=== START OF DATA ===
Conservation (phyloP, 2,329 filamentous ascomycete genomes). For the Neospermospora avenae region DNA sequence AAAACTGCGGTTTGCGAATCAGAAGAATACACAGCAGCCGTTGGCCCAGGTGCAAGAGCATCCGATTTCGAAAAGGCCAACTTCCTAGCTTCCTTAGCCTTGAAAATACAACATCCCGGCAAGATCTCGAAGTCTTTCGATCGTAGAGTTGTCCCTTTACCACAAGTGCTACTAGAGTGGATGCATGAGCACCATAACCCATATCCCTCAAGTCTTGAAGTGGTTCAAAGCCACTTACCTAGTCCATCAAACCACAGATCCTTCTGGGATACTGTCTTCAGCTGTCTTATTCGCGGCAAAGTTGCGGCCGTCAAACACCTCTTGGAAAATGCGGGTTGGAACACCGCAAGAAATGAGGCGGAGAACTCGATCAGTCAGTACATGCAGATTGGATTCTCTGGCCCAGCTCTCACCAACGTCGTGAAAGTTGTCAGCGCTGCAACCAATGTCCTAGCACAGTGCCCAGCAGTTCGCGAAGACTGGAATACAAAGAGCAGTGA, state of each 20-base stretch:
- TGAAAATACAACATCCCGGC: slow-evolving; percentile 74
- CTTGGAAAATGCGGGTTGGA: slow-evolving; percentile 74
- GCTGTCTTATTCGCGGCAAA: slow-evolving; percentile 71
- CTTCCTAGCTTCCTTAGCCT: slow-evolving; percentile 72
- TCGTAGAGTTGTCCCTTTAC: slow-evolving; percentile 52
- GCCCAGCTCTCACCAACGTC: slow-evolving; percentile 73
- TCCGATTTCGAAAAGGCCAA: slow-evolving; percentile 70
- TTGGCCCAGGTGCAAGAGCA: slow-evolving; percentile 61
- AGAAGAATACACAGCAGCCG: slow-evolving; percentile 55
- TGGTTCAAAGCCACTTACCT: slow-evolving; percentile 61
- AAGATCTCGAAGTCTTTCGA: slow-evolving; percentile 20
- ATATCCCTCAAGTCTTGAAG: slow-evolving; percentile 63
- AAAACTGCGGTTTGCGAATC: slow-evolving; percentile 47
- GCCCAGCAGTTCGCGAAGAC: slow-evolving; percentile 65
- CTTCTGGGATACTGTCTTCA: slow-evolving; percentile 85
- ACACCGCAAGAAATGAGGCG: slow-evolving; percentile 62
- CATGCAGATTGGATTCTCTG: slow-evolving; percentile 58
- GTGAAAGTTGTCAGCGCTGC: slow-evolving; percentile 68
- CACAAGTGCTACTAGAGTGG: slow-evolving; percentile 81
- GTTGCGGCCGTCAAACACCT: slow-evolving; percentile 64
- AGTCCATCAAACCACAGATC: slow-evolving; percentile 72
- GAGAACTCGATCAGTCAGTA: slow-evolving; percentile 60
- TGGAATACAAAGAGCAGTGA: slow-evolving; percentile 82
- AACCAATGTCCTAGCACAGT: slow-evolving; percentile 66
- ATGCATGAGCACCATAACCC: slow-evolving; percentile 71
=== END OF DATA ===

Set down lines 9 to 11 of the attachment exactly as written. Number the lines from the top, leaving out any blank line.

- TTGGCCCAGGTGCAAGAGCA: slow-evolving; percentile 61
- AGAAGAATACACAGCAGCCG: slow-evolving; percentile 55
- TGGTTCAAAGCCACTTACCT: slow-evolving; percentile 61